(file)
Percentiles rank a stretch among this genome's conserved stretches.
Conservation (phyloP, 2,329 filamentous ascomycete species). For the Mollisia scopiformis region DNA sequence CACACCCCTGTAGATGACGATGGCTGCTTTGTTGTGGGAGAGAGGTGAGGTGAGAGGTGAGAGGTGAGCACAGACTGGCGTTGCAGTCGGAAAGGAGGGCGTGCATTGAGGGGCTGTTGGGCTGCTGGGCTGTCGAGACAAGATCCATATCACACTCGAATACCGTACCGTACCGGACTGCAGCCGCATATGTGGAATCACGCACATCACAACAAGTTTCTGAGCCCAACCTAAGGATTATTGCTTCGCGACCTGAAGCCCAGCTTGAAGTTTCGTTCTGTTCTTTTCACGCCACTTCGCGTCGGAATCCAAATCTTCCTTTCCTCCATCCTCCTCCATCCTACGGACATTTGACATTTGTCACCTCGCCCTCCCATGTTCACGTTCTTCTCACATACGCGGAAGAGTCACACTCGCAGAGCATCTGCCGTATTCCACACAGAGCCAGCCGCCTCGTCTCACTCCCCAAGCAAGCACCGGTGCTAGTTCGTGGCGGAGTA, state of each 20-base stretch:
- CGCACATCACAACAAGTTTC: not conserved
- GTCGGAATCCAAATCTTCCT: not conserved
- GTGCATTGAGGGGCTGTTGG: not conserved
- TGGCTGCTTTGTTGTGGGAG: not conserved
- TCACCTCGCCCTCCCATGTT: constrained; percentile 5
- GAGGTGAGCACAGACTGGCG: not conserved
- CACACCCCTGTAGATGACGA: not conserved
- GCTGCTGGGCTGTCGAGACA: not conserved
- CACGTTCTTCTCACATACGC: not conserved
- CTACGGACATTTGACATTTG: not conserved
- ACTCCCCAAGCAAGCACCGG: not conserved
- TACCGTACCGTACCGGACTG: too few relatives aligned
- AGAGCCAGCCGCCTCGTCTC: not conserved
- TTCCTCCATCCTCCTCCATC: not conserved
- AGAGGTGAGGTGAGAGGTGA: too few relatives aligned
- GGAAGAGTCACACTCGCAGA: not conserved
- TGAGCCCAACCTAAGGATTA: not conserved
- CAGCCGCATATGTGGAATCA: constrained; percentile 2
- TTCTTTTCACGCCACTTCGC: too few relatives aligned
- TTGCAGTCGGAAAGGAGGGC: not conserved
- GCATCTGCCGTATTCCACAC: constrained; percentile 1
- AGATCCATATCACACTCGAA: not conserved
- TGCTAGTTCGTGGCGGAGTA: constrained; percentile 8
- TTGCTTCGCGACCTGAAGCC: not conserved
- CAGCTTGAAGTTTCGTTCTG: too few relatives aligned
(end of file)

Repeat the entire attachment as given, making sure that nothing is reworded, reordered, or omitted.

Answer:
Percentiles rank a stretch among this genome's conserved stretches.
Conservation (phyloP, 2,329 filamentous ascomycete species). For the Mollisia scopiformis region DNA sequence CACACCCCTGTAGATGACGATGGCTGCTTTGTTGTGGGAGAGAGGTGAGGTGAGAGGTGAGAGGTGAGCACAGACTGGCGTTGCAGTCGGAAAGGAGGGCGTGCATTGAGGGGCTGTTGGGCTGCTGGGCTGTCGAGACAAGATCCATATCACACTCGAATACCGTACCGTACCGGACTGCAGCCGCATATGTGGAATCACGCACATCACAACAAGTTTCTGAGCCCAACCTAAGGATTATTGCTTCGCGACCTGAAGCCCAGCTTGAAGTTTCGTTCTGTTCTTTTCACGCCACTTCGCGTCGGAATCCAAATCTTCCTTTCCTCCATCCTCCTCCATCCTACGGACATTTGACATTTGTCACCTCGCCCTCCCATGTTCACGTTCTTCTCACATACGCGGAAGAGTCACACTCGCAGAGCATCTGCCGTATTCCACACAGAGCCAGCCGCCTCGTCTCACTCCCCAAGCAAGCACCGGTGCTAGTTCGTGGCGGAGTA, state of each 20-base stretch:
- CGCACATCACAACAAGTTTC: not conserved
- GTCGGAATCCAAATCTTCCT: not conserved
- GTGCATTGAGGGGCTGTTGG: not conserved
- TGGCTGCTTTGTTGTGGGAG: not conserved
- TCACCTCGCCCTCCCATGTT: constrained; percentile 5
- GAGGTGAGCACAGACTGGCG: not conserved
- CACACCCCTGTAGATGACGA: not conserved
- GCTGCTGGGCTGTCGAGACA: not conserved
- CACGTTCTTCTCACATACGC: not conserved
- CTACGGACATTTGACATTTG: not conserved
- ACTCCCCAAGCAAGCACCGG: not conserved
- TACCGTACCGTACCGGACTG: too few relatives aligned
- AGAGCCAGCCGCCTCGTCTC: not conserved
- TTCCTCCATCCTCCTCCATC: not conserved
- AGAGGTGAGGTGAGAGGTGA: too few relatives aligned
- GGAAGAGTCACACTCGCAGA: not conserved
- TGAGCCCAACCTAAGGATTA: not conserved
- CAGCCGCATATGTGGAATCA: constrained; percentile 2
- TTCTTTTCACGCCACTTCGC: too few relatives aligned
- TTGCAGTCGGAAAGGAGGGC: not conserved
- GCATCTGCCGTATTCCACAC: constrained; percentile 1
- AGATCCATATCACACTCGAA: not conserved
- TGCTAGTTCGTGGCGGAGTA: constrained; percentile 8
- TTGCTTCGCGACCTGAAGCC: not conserved
- CAGCTTGAAGTTTCGTTCTG: too few relatives aligned